LONDON (Reuters) - Iran has sentenced to death a person found guilty of providing information to Israel to help it assassinate several senior nuclear scientists, Tehran’s prosecutor said on Tuesday.
Amnesty International said on Monday that Ahmadreza Djalali, an Iranian doctor who studied and taught in Sweden, had been sentenced to death in Iran on espionage charges.
At least four scientists were killed between 2010 and 2012 in what Tehran said was a program of assassinations aimed at sabotaging its nuclear energy program. Iran hanged one man in 2012 over the killings, saying he had links to Israel.
On the latest conviction, Tehran prosecutor Abbas Jafari Dolatabadi told the judiciary’s news agency: “The person had several meetings with (Israeli intelligence agency) Mossad and provided them with sensitive information about Iran’s military and nuclear sites in return for money and residency in Sweden.”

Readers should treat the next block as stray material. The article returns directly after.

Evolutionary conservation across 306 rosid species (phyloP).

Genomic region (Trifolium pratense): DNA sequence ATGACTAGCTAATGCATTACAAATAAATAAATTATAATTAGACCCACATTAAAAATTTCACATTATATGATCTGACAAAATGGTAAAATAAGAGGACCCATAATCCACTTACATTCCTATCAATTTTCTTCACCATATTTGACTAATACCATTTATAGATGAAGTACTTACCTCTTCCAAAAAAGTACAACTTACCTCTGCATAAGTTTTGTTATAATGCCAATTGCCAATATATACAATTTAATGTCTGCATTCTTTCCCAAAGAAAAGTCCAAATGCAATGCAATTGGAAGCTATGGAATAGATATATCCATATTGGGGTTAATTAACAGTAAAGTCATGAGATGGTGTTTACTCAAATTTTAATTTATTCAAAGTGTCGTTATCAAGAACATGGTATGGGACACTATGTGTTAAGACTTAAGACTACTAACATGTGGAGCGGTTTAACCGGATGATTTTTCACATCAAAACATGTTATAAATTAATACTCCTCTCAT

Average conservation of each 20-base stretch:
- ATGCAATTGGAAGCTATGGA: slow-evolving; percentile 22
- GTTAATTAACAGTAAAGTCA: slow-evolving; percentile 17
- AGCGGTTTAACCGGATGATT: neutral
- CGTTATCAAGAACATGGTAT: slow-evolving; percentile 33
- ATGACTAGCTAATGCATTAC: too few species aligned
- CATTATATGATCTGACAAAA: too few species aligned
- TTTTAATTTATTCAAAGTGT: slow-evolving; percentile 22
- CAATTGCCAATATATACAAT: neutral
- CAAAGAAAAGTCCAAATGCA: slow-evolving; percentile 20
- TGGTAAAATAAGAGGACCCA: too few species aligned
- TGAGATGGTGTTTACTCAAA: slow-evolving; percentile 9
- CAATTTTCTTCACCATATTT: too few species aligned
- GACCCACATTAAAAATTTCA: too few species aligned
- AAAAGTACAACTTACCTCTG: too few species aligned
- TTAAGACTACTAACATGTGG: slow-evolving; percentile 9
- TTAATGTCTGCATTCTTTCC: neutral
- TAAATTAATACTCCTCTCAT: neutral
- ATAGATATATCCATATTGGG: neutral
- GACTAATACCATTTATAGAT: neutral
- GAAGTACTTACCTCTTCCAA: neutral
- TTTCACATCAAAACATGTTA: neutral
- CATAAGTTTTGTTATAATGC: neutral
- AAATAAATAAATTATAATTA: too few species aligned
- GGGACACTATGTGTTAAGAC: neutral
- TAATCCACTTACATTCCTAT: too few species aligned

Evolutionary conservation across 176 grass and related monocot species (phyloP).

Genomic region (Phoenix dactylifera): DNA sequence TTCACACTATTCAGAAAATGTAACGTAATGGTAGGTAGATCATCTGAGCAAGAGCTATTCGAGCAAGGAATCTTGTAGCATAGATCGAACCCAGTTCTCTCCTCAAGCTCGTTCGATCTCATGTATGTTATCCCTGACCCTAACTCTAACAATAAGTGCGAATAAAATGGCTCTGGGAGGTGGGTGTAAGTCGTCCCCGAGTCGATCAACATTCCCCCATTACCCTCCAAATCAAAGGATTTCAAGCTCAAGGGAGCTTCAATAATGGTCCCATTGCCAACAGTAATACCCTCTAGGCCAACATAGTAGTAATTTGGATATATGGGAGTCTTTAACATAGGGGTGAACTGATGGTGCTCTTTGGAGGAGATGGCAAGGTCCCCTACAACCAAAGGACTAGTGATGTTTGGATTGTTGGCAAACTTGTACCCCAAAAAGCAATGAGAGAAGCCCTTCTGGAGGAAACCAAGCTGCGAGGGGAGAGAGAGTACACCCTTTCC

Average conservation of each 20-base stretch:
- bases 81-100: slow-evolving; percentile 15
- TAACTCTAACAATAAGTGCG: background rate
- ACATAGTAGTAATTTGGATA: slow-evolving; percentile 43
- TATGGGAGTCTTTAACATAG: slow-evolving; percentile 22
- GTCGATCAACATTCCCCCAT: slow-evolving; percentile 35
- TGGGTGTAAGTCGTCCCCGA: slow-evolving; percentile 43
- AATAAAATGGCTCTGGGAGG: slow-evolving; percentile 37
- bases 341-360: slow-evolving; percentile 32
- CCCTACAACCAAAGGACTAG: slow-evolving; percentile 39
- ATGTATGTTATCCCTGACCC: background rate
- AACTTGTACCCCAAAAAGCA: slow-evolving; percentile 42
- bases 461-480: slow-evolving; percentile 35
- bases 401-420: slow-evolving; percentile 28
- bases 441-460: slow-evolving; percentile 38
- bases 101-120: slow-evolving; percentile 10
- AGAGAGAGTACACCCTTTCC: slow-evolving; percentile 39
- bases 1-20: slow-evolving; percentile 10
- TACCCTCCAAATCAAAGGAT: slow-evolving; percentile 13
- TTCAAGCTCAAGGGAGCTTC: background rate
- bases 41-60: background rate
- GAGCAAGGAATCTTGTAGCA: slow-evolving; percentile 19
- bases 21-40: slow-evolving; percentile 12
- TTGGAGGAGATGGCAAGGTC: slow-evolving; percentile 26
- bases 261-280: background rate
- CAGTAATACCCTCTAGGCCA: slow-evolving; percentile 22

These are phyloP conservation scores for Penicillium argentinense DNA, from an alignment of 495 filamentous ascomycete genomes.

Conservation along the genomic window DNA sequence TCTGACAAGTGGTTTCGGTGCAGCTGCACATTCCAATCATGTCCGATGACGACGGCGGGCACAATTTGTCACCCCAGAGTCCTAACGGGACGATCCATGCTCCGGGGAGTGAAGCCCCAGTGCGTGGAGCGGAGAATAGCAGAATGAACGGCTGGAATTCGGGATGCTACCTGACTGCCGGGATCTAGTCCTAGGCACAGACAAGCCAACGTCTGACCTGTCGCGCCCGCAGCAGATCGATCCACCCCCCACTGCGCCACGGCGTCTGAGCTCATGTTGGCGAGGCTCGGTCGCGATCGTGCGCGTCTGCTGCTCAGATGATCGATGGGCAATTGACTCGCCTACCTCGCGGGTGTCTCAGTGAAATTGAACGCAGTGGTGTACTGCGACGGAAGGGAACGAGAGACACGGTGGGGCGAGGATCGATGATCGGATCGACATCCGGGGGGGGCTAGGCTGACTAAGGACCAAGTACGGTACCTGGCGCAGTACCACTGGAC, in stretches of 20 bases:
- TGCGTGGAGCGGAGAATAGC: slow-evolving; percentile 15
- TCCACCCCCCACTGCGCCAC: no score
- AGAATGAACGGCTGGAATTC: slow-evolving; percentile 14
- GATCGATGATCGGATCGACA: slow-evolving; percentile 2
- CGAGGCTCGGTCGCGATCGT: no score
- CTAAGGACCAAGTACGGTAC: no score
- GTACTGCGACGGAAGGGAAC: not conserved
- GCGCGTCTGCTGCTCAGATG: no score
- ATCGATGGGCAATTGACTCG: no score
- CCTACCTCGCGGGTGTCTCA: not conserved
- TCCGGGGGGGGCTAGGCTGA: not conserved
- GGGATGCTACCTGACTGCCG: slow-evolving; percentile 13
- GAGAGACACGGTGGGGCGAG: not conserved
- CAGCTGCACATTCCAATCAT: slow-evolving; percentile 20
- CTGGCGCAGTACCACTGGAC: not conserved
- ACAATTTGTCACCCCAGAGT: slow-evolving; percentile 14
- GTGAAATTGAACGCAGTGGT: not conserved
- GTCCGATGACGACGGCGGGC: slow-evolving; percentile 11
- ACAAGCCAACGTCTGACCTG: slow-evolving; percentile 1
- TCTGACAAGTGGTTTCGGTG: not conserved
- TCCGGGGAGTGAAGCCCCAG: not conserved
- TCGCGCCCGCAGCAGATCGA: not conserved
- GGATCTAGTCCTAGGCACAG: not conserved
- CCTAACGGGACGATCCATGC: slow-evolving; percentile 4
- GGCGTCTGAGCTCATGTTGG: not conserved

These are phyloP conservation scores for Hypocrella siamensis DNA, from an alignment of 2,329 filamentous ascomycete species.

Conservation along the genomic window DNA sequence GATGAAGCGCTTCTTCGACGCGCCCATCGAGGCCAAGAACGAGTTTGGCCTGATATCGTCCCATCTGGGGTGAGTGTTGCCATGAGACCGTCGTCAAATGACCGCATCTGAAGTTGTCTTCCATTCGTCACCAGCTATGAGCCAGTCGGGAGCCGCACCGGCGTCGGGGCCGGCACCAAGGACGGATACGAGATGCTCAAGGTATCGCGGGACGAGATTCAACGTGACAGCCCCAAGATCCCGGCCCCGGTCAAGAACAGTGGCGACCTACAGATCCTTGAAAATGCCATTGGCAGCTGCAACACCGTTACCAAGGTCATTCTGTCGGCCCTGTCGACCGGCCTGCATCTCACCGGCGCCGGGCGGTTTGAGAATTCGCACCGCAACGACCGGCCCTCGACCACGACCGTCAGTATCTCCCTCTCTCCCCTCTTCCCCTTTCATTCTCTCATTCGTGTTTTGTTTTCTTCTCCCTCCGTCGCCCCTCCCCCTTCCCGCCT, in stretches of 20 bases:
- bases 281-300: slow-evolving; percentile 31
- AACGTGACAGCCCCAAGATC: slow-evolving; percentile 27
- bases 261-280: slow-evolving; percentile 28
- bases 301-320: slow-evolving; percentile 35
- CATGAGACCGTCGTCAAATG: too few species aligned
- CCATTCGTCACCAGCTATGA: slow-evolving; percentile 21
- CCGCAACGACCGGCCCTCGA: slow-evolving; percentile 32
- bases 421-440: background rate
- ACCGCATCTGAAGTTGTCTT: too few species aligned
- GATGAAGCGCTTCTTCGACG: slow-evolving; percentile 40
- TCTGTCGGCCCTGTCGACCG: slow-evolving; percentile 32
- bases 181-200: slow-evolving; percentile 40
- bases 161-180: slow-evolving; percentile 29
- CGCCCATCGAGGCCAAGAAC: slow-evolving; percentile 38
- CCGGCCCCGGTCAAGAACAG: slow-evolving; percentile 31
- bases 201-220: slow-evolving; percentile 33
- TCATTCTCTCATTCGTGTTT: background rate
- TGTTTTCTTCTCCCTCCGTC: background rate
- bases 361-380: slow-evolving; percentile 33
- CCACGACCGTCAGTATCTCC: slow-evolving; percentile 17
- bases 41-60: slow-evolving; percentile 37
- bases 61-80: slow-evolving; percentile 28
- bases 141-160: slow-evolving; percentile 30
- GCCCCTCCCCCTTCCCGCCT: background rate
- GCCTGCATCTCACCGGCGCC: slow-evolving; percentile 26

Djalali was arrested in April 2016 and held without access to a lawyer for seven months, three of which were in solitary confinement, according to London-based Amnesty.
“Djalali was sentenced to death after a grossly unfair trial that once again exposes not only the Iranian authorities’ steadfast commitment to (the) use of the death penalty but their utter contempt for the rule of law,” said Philip Luther, Amnesty’s Middle East advocacy director.
The United States has denied Iran’s accusation that it was involved in the scientists’ deaths, while Israel has a policy of not commenting on such allegations.